“I couldn’t be happier about the opening of the Pediatrics training site in Victoria and the arrival of the two Pediatrics residents who are joining us this year,” adds Bruce Wright, Regional Associate Dean, Vancouver Island, UBC Faculty of Medicine. “With the addition of this program, we now have even more opportunities for doctors to not only begin their training but also complete their specialties on the Island.”

A distributed approach to residency

While the distributed training model may be new for the Pediatrics residency program, it’s an established approach for many other residency programs, including UBC’s family medicine program, which offers training to residents at 17 unique sites across the province, including a new site in Kootenay-Boundary.

According to Roger Wong, Associate Dean of Postgraduate Medical Education, the university’s distributed approach to residency training not only prepares physicians for practice across diverse regions of the province, but helps meet the health care needs faced by B.C. communities.

“The new Pediatric residency site on Vancouver Island is evidence of our strong commitment to training more doctors to provide the best possible care for children and youth in B.C.,” says Dr. Wong, who welcomed the addition of two family medicine residency sites in Kamloops and North Vancouver, as well as an emergency medicine residency site in Kelowna just last summer.

Building connections with the Island community

Steven Leung_cropped

Steven Leung

For Victoria pediatric resident Dr. Leung, who completed an elective in Nanaimo during his MD undergraduate education at the University of Saskatchewan, the opportunity to come back to Vancouver Island as a pediatric resident to master his technical skills, and develop strong roots with the community was very attractive.

“We’re in a very unique position, with a lot of opportunity to engage on procedural skills and receive one-on-one training from attending physicians,” says Dr. Leung.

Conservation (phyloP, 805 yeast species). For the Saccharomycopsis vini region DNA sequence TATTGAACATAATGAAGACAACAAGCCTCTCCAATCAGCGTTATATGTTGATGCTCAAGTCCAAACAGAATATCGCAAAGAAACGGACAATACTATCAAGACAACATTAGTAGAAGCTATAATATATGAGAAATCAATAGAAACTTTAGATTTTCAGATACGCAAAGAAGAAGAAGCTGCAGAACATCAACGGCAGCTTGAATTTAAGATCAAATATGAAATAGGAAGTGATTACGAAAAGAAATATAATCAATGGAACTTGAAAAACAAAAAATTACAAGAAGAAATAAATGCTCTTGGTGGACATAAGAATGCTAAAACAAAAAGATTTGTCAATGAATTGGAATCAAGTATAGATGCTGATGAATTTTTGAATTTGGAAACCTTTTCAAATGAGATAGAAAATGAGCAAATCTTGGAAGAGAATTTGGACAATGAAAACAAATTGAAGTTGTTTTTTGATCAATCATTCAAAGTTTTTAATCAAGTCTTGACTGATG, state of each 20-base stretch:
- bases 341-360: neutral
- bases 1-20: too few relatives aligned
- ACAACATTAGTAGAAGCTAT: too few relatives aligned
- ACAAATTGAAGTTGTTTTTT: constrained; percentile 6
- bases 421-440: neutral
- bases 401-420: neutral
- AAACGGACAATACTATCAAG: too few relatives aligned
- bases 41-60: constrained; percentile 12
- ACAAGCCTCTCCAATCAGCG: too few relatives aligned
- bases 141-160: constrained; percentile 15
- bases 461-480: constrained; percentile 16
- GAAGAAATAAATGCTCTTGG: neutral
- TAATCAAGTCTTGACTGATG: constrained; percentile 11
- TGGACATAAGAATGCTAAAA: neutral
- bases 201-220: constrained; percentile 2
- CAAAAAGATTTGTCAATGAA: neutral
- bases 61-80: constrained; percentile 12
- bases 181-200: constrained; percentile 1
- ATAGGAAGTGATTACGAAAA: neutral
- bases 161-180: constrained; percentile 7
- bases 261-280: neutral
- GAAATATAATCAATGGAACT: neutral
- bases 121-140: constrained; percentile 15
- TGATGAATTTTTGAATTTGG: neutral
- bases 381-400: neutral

“The training experience has been fantastic and I’ve already had a lot of exposure to different learning experiences,” adds Dr. Harding, only days after coming off of his first rotation in the neo-natal intensive care unit at Victoria General Hospital.

While Drs. Leung and Harding won’t be joined by other pediatric residents until next summer, when the new cohort starts, they certainly won’t be the only trainees on the Island this year.

Matthew Harding_cropped

Matthew Harding

Vancouver Island is already home to a vibrant community of residents completing psychiatry, as well as family medicine, internal medicine, and emergency medicine residency programs. Vancouver Island is also home to UBC’s Island Medical Program (IMP), one of four distinct training sites for medical students completing UBC’s MD undergraduate program.

According to Dr. Balfour, the successful launch of the new Pediatrics site on Vancouver Island was largely due to the incredible support from Island-based faculty and staff working in postgraduate and undergraduate medical education, nursing and allied health colleagues, as well as those at Island Health.

“We have had real involvement, and commitment, not only from our general pediatricians, but also our subspecialty colleagues here on the Island,” says Dr. Balfour. “If there’s one thing I’ve learned about working in pediatrics, it’s that it’s a team sport — and I can definitely say that that rings true when it comes to the education of our residents as well. It really is a team effort.”

Over the past decade, UBC’s postgraduate training programs have witnessed steady growth, now with over 1,400 medical trainees in 70 different postgraduate programs at more than 100 clinical training sites across the province. This year, UBC welcomed 338 entry-level trainees — the largest number of entry-level postgraduate trainees in the history of B.C.